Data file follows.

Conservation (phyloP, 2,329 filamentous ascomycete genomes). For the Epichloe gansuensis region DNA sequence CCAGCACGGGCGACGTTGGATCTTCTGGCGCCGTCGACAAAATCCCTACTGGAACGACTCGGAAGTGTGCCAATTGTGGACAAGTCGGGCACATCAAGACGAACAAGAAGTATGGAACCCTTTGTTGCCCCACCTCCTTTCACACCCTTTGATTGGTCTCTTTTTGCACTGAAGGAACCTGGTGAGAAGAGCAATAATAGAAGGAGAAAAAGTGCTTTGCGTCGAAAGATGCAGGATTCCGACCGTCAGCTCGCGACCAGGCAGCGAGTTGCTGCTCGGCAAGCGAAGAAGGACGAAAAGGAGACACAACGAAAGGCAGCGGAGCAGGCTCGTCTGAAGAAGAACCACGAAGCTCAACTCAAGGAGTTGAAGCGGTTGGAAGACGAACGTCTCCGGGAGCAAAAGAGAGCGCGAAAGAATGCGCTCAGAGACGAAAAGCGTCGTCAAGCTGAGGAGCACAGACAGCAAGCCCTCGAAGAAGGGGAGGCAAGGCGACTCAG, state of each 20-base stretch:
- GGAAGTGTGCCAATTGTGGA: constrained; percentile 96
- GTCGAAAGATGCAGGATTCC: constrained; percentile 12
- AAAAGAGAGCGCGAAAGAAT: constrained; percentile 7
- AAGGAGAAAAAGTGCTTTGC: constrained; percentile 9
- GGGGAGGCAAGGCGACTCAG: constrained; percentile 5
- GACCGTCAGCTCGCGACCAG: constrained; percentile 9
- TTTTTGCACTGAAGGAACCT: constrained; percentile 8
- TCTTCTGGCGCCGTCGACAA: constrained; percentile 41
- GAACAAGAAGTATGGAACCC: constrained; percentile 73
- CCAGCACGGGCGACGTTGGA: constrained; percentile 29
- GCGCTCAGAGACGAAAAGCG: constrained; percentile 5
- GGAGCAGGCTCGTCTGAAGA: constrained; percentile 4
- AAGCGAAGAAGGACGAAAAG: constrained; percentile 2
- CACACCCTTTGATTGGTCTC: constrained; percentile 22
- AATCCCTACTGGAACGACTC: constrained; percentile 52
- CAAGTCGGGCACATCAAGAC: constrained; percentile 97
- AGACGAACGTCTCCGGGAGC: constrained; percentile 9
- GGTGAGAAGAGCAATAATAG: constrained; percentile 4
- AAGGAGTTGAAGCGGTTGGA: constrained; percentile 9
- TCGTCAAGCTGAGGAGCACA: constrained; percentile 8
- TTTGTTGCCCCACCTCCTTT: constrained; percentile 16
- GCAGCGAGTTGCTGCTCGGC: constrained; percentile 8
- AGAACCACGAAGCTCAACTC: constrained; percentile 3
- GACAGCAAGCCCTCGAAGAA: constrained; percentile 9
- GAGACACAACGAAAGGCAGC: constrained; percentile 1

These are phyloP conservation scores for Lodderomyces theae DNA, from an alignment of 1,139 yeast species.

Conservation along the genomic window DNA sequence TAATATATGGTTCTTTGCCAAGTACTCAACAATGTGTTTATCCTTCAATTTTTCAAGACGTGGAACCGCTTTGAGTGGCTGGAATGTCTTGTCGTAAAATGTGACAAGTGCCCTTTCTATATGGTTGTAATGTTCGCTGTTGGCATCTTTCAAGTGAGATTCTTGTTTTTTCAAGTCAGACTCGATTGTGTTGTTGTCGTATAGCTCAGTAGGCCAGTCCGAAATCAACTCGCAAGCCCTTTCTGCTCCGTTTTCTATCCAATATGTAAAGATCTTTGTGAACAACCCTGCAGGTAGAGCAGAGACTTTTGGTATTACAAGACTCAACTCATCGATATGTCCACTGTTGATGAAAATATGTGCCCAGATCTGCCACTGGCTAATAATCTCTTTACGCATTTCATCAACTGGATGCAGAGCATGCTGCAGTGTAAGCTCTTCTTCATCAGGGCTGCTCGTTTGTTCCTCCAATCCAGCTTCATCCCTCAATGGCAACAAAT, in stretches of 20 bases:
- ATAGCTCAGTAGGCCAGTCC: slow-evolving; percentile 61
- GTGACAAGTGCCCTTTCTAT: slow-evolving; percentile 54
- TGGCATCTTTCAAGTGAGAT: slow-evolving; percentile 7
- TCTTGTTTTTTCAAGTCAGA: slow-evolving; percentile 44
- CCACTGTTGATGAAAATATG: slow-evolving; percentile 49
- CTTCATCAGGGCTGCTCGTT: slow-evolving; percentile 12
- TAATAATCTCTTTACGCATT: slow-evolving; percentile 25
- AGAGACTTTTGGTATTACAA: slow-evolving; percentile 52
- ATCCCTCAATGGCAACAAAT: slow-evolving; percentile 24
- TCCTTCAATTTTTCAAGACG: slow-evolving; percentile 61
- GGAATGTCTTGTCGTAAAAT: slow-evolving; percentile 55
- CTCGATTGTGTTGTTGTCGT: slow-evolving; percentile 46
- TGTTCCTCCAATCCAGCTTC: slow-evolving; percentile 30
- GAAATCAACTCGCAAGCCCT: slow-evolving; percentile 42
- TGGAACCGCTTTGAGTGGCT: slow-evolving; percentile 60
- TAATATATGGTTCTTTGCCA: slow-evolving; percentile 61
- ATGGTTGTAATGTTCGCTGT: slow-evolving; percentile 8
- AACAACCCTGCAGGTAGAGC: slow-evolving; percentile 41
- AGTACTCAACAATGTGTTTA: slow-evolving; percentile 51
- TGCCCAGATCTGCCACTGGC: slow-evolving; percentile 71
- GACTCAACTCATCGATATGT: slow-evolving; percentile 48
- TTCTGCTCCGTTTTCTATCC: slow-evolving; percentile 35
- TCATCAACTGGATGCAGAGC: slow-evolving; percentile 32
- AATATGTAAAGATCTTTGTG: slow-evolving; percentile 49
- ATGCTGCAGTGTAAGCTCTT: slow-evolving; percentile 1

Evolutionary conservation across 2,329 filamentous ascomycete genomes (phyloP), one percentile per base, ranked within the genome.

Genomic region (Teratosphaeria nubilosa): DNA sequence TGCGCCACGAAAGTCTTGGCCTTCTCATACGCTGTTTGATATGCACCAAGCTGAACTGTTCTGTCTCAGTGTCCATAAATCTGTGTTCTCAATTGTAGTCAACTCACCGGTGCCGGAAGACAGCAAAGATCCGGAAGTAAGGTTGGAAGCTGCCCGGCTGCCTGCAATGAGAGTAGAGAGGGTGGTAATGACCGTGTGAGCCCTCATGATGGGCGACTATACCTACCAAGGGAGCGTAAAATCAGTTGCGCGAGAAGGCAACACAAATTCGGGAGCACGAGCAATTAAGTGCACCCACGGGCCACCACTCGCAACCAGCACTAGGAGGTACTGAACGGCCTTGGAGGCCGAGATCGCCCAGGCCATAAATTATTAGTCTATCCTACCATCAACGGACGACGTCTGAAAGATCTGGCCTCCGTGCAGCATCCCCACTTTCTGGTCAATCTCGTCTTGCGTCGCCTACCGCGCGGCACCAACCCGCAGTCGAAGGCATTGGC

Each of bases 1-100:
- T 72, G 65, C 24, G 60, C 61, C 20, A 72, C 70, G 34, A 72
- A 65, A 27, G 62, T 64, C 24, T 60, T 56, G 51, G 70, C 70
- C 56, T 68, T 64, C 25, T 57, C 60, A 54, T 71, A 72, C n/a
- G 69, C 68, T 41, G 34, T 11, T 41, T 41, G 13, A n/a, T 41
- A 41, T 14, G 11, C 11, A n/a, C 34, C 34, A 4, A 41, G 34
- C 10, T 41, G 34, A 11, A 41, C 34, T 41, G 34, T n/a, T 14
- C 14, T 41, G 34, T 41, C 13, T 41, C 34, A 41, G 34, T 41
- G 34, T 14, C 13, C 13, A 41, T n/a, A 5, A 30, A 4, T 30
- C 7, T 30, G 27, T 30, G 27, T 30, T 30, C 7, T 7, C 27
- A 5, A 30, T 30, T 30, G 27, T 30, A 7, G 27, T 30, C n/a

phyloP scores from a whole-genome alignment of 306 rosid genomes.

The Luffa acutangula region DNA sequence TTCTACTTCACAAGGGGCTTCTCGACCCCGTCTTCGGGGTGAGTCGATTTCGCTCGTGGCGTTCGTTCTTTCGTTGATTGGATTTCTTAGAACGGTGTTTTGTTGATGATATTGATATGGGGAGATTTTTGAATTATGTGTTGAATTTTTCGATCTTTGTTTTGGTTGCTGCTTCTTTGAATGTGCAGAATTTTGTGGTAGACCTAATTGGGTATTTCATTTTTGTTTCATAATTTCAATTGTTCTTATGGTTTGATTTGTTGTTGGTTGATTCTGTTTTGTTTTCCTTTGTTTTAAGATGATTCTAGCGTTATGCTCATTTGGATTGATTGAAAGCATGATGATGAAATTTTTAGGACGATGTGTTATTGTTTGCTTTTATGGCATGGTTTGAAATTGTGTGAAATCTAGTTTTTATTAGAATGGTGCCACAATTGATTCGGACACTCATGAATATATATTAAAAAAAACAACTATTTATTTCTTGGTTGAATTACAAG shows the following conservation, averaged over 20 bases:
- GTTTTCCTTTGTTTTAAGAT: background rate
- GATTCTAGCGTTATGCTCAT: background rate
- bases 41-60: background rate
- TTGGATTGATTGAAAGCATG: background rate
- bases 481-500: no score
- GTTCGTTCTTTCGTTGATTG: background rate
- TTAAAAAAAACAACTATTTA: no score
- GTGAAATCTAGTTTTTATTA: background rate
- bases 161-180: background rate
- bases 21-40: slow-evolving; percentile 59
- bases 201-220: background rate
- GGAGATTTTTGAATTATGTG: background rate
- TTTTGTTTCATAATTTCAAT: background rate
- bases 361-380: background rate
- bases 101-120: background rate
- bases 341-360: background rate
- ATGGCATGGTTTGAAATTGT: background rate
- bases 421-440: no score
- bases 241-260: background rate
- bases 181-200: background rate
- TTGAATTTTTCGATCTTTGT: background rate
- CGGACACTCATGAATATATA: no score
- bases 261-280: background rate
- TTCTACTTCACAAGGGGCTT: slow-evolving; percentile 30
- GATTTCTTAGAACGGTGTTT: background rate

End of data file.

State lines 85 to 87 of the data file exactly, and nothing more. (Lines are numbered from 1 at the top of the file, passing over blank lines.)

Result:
- ATGGCATGGTTTGAAATTGT: background rate
- bases 421-440: no score
- bases 241-260: background rate